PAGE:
Yes, we just can't get enough - time for another CPU cooler shootout! Believe it or not, with the two coolers we're testing here today, TBG has now tested over 30 coolers since our first cooler shootout back in May of 2015, meaning we're keeping up a brisk 10 coolers per year pace! We've tested so many coolers, in fact, that we've run out of categories to cover, given that we've conducted shootouts on 120mm coolers (twice!), 140mm coolers, low-profile coolers, and liquid coolers.

To keep things interesting, this shootout is going to be completely different. If you're looking for pedal-to-the-metal overclocks and maximum fan speeds, you can look somewhere else. That's not what this review is all about. We're going to be taking two moderately-priced, ultra-low profile coolers, namely the SilverStone AR11 Cooler and the Noctua NH-L9i Cooler, and running them at their minimum fan speeds in order to compare them to the stock cooler that ships with the dual-core Pentium G4620 CPU. The goal: to find a cooler that improves the overall user experience for people who aren't pushing the limits of 4K gaming, video production, or 3D modeling. You know... the majority of PC users.

So sit back and get ready to learn a thing or two, because we sure did! Special thanks to SilverStone for providing a sample of its new AR11 Cooler and to Noctua for providing a sample of its NH-L9i Cooler, both featured in this review.

The Test

So, as we were saying, we used a Pentium platform to test our coolers. There's nothing hard-core about this system, other than the fact that it's really, really small. In fact, it's the smallest PC ever created that can fit the stock Intel CPU cooler. Here are the specs of the system:

Test System

  1. CPU: Intel Pentium G4620
  2. Motherboard: AsRock H110M-STX
  3. SSD: Samsung SM951 256GB
  4. RAM: Crucial 2x4GB DDR4-2400 SODIMM
  5. Case: SilverStone VT02
  6. Power Supply: SilverStone AD120-STX
  7. Operating System: Windows 10 Flash Drive

Why did we choose such a small platform? The answer is simple: we wanted to test how ultra-compact coolers would function in systems that they are truly intended for. Sure, you could pop one of these little models into a hulking tower case, but you'd be wasting your time and money. Much better cooling is on offer at far less money from big tower coolers. But not everyone needs a big tower cooler, or a big tower PC, for that matter. So we're going with an STX system that is shockingly small.

And here's the thing: the STX format, which debuted in 2016, is on its last legs, and it just never caught on with consumers, despite TBG's best efforts to promote it. People are stuck in an old-fashioned (i.e., circa-Steve Jobs era) way of thinking: do I need a tablet, laptop, or big desktop? Left out of the mix is the fourth choice: a desktop smaller than a laptop that's also more powerful. Oh well, such is the fickle world of tech...

So back on track, let's talk about the features of the coolers we're testing today. We'll start with the standard Intel Pentium cooler. We specify "Pentium" because this is truly a cut-rate model. It has exactly zero ounces of copper in it, and is practically light as a feather (it weighed in at 170g on our scale), and stands just 47mm tall. While Intel used to ship some copper-infused coolers with its high-end "K" series quad-core processors, it has increased its profit margins by stripping them out of the box all together, and honestly, we're not sure what Intel is shipping with its standard Core-series processors, because we haven't purchased one in a long, long time. So, is this cooler the one that ships with every current Intel CPU that actually comes with a cooler? We're not sure, but we are sure of one thing: it's a lightweight. By the way, this is in stark contrast to what AMD is shipping with all of its Ryzen CPUs nowadays, i.e., truly capable coolers.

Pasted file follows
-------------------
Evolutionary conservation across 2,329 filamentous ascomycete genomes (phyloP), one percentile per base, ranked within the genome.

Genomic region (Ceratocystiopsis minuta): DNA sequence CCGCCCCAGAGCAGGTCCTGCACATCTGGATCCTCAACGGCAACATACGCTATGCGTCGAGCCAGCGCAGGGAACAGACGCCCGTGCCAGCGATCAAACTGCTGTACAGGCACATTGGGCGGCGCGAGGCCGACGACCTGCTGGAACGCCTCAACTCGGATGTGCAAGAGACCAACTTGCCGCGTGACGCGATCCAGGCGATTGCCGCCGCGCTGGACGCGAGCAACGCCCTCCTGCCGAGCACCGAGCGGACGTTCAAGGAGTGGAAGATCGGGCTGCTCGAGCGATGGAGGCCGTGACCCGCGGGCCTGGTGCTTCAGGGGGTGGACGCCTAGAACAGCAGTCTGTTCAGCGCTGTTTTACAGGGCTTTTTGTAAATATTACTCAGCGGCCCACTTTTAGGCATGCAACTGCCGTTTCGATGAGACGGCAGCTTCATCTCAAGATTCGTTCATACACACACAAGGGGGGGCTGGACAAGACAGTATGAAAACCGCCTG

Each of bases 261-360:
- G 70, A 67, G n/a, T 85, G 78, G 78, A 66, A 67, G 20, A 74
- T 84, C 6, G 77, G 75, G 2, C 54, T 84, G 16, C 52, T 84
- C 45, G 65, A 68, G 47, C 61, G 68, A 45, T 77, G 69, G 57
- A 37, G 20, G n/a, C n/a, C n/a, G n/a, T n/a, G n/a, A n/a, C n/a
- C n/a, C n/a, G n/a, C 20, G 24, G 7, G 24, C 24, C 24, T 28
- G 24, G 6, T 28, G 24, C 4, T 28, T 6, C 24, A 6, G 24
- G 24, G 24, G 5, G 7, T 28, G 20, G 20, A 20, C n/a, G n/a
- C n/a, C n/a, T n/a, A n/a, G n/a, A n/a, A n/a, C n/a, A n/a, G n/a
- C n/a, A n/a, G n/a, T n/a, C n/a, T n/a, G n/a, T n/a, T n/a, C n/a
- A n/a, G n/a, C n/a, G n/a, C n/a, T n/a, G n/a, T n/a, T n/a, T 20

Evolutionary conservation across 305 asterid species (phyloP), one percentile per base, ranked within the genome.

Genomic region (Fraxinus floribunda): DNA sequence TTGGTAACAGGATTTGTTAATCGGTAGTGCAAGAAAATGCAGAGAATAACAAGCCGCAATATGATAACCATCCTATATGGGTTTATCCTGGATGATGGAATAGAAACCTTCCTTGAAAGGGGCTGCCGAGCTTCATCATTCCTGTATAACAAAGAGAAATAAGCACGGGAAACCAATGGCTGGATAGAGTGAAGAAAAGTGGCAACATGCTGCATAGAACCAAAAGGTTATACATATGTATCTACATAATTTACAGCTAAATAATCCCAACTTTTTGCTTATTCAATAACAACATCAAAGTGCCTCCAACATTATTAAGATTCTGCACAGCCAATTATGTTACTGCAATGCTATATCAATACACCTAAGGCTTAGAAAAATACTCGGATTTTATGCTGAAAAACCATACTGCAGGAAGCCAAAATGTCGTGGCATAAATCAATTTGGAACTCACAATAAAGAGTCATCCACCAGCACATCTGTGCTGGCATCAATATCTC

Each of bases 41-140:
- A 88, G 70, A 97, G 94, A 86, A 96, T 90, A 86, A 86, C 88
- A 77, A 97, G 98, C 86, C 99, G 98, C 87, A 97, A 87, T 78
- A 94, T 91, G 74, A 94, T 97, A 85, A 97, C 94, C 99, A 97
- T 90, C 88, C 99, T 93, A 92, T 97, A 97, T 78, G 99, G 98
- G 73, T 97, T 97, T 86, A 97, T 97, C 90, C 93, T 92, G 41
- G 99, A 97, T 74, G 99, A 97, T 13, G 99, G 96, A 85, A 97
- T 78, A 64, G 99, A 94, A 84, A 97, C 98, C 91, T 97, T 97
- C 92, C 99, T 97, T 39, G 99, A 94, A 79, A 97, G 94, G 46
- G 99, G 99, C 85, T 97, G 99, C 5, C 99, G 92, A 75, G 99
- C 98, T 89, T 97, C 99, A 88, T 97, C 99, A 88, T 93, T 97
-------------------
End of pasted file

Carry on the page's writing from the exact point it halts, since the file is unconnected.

Now, how about the two after-market models we have on hand? Well, let's start with the standard bearer: the Noctua NH-L9i. First introduced in 2012, it has been often imitated, but never replicated. It stands a diminuitive 37mm tall, but weighed in at a rather surprising 407g on our scale. With its 95mm x 95mm footprint, it is designed to fit absolutely anywhere an Intel cooler could go, but you may be wondering, why did Noctua not push it all the way up to the 47mm height limit of Intel's model? Well, we have some answers for you, but you'll have to wait until we get to the results!

Finally, we have SilverStone's brand-new AR11. A member of the value-packed Argon series of coolers, this model stands at exactly 47mm tall, and also has a 95mm x 95mm footprint, making it a direct replacement for Intel's stock cooler. It weighed in at 297g on our scale, meaning it packs in an extra 100g over the Intel cooler, but falls far behind the Noctua, despite being 10mm taller. This of course begs the question: what's more important, heft or height? Fear not, dear reader, because we have the answer for you, and it took a little digging to figure out!

By the way, our test procedure was quite simple. We ran our Pentium at its stock 3.7GHz clock rate (of course, since it can't be overclocked), and we tested our coolers at idle and in four high-stress applications, measuring both noise levels and temperatures. We wanted to run the fans on each cooler as close to 1000RPM as possible, but since neither the Intel nor the SilverStone fans could go that low, we just settled for the lowest fan speed available. We've indicated the fan speeds that the coolers ran at in our benchmark charts you'll see on the following pages. The ambient temperature was kept at 70° throughout our testing.

With that introduction out of the way, let's dive in and install our coolers!

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